Greed has collapsed the economy and the poor are being made to pay for it; murder is rife in the Middle East and elsewhere, while the Prime Minister shills for armaments firms; the task of caring for the sick, the disabled and the old is considered purely a question of markets and profits; and Michael Gove is Secretary of State for Education. Given all this, what could be more natural than for the country's moral arbiters to be worried about sex? A few peculiar old men in fancy dresses are, yet again, having the most terrible time over the prospect of gay people being treated as full and genuine members of the human race.

Perhaps it is cruel to expect too much from an institution whose idea of social responsibility is to stand back and let the Corporation of London's hirelings kick protesters off the steps of a cathedral; but the Church of England's response to the Government's plans to permit gay marriage is hysterical even by the elevated standards of Christian serenity. "Such a move would alter the intrinsic nature of marriage as the union of a man and a woman, as enshrined in human institutions throughout history" - as in the Bible, for example, where polygamy and concubinage are not only accepted but virtuous, at least until the advent of Paul and his millennial cult of chastity. "Marriage benefits society in many ways, not only by promoting mutuality and fidelity," as in the career of the noted defender of the faith, Henry VIII, "but also by acknowledging an underlying biological complementarity which, for many, includes the possibility of procreation." In Standard English, this last appears to mean that married people sometimes have children, and that married people having children is a rather jolly business. Thank goodness the Church is there to point these things out.

The church is also worried that it might be unable to continue conducting marriages on behalf of the state, which would clearly be too awful given the Saviour's advice on rendering unto Caesar the ceremonies that are God's. The Bishop of Leicester belched out a delightful tissue of disingenuity, stating in the same breath his desire for "a society in which gay people are fully included and their needs are fully provided for" and his desire to see those needs trampled underfoot by a sectarian minority's interpretation of the whims of a demented Bronze Age djinn. For its part, the Home Office extruded a spokesbeing to proclaim that marriage "binds us together, it brings stability, and it makes this country stronger" although, as we now know, not when one partner is a wog on an income of £24,800 or less.

Monday, June 11, 2012

Not Much Upstairs

An initiative by the greenest government ever to get Britain's lofts lagged seems on course for the usual whimpering success. The Government's own impact assessment predicts that the number of homes being insulated will drop by more than eighty per cent; however, this must be considered in the context of a previous assessment, which predicted a drop of more than ninety per cent. The Department for Emissions and Copious Carbon extruded a spokesbeing which duly claimed that the lack of delivery was due to the policy's having worked so well: a mere two hundred thousand homes will have no insulation at all by the end of the year, despite the fact that some companies are having to bribe people to let them do the work. Given such glorious incentivisations, small wonder that the greenest government ever has decided to give loft insulation and cavity walls the same treatment as it gives solar energy and other malignant distorters of the fossil fuel market: "We have limited resources and we therefore have to make choices," said the spokesbeing. "Public subsidy must be targeted where it is needed most", and the recent cut in the top tax rate can hardly be expected to sustain Lord Ashcroft for ever.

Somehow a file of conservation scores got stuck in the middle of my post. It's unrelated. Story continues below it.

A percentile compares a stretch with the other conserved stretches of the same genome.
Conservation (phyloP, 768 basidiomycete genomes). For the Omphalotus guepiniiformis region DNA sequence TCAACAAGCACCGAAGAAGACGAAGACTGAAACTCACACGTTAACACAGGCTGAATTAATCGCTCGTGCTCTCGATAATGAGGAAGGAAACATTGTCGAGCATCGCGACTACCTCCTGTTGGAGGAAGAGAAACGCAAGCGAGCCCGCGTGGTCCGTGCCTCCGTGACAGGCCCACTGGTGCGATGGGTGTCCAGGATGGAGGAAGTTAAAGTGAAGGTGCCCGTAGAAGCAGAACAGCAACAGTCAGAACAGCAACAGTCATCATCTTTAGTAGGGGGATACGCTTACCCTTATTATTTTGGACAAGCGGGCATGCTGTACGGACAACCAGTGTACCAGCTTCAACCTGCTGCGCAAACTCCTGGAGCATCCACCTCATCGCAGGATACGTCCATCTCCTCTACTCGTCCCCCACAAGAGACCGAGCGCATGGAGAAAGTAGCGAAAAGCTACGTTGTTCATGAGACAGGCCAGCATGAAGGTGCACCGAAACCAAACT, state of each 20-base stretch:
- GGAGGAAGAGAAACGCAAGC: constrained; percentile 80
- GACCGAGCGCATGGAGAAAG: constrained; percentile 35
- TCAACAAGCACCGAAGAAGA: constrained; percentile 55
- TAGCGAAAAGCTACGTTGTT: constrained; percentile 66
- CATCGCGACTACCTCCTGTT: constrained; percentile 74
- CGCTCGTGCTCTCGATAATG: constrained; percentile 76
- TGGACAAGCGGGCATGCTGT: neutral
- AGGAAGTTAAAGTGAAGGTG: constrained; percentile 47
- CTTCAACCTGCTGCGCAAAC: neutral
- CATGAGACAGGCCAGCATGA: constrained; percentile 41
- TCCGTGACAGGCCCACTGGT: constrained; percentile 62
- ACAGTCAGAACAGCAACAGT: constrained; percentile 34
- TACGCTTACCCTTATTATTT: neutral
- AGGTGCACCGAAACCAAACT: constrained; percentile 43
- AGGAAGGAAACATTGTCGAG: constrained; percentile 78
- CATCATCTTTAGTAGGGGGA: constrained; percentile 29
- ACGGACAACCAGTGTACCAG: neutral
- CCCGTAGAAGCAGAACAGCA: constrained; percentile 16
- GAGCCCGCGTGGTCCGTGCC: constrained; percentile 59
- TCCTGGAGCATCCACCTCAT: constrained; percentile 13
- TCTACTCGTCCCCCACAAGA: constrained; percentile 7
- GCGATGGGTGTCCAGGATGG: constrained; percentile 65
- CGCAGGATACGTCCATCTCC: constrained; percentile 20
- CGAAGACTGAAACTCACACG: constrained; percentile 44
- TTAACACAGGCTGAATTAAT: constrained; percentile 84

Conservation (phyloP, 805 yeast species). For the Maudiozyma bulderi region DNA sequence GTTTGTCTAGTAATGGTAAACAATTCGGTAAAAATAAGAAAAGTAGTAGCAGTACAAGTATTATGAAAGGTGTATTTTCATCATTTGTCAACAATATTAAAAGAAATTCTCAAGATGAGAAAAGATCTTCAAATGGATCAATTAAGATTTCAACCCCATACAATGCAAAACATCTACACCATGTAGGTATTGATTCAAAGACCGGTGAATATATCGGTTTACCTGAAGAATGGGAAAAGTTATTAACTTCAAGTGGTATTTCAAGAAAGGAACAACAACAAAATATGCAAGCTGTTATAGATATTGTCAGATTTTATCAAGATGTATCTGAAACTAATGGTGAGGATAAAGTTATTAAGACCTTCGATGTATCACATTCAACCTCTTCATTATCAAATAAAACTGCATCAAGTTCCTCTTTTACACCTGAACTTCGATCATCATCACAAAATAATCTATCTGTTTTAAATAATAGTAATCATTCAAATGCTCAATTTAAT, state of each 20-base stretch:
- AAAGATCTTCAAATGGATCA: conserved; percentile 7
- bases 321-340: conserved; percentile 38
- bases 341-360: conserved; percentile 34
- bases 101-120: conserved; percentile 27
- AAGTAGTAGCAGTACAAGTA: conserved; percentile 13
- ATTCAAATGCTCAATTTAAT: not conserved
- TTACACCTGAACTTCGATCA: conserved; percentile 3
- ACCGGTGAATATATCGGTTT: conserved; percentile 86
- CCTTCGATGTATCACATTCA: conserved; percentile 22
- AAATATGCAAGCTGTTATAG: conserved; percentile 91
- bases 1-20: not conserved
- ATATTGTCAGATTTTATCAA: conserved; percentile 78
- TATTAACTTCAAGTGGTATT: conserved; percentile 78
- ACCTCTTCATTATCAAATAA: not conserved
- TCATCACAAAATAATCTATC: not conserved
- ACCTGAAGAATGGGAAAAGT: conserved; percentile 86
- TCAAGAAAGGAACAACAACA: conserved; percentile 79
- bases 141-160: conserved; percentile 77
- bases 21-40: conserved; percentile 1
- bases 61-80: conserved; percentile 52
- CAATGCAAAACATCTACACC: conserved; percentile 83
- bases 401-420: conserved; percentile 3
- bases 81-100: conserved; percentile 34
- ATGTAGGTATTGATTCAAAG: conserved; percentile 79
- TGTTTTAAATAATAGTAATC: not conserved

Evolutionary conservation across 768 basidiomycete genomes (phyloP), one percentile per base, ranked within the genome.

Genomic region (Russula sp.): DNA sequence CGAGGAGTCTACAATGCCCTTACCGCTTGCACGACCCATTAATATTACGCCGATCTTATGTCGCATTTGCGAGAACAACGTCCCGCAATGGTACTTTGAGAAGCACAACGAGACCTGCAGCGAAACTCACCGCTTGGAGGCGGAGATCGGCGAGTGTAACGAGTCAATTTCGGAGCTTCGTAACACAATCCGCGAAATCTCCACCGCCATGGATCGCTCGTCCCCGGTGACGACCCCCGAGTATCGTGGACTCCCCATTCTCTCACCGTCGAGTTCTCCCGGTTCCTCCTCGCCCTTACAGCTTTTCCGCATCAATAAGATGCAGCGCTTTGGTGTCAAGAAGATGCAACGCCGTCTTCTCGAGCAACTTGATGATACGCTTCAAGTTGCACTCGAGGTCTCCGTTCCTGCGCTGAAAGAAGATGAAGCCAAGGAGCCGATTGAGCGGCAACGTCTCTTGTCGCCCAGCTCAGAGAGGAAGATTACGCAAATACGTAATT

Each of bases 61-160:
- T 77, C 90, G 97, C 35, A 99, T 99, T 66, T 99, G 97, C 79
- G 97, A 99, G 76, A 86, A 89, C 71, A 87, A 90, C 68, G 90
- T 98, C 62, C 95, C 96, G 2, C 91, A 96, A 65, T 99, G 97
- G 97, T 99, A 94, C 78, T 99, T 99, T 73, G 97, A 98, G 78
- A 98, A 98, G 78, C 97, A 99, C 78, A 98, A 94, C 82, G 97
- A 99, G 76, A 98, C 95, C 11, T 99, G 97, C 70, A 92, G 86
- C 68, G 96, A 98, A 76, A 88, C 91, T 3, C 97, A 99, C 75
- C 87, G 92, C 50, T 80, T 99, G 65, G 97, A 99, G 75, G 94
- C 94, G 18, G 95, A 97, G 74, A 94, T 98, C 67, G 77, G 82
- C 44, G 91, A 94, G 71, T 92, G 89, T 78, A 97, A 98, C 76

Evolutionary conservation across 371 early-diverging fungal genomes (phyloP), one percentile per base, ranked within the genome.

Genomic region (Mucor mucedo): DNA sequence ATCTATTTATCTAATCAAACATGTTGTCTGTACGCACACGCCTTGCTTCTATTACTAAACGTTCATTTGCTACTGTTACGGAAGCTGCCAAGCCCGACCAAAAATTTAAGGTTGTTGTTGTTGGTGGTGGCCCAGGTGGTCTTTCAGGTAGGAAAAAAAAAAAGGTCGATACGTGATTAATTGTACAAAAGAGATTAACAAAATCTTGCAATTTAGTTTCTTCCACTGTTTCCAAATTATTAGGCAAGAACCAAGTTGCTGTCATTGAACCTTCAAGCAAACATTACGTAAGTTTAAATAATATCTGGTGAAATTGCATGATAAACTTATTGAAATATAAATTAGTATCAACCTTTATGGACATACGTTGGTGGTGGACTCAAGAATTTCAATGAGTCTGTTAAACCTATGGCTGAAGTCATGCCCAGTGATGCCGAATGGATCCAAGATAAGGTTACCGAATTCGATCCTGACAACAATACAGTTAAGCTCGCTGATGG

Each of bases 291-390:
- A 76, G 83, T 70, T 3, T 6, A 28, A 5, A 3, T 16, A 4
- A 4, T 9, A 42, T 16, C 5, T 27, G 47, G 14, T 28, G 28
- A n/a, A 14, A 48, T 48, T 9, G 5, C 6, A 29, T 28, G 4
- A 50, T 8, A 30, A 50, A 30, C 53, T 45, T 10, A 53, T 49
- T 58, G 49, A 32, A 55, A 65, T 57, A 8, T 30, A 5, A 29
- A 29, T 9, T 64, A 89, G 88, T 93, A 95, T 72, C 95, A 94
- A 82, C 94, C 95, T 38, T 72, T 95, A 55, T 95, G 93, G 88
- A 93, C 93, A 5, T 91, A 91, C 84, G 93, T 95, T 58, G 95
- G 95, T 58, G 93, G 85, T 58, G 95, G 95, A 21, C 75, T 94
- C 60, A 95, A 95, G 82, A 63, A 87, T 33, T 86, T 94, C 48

Sunday, June 10, 2012

Family Valuables

Like everything else, family life is a hobby for the wealthy and a duty for the proles; while for immigrants, it is an excuse for evading their merited deportation and remaining to pollute the purity of our Britishness. Hence, Nick Clegg has reached an agreement with Daveybloke's barmy old cat lady to throw immigrants out according to their income. Of course, Wee Nicky himself is married to a wog, but he is rich enough for it to be morally defensible. As regards lesser breeds, Daveybloke's barmy old cat lady has ordered the courts to interpret Article 8 of the European Convention on Human Rights as the Daily Mail would wish it interpreted; which is to say, from behind the moth-eaten Wizard of Oz curtain that is "national interest". Britain's leading liberal newspaper states that the Home Secretary "first promised action over Article 8 at the Tory party conference last year, when she cited the case of a Bolivian man and his pet cat", but tactfully refrains from noting that the citation was based on a work of fiction in the Daily Mail. Back in the evidence-based world, human rights lawyers and other pests - more than one of them coloured, I'll be bound - have warned that there could be legal challenges under Article 8; fortunately, the taxpayer will cover the Government's costs, and if all else fails Daveybloke can always veto the Continent again.

Saturday, June 09, 2012

Pirates and Emperors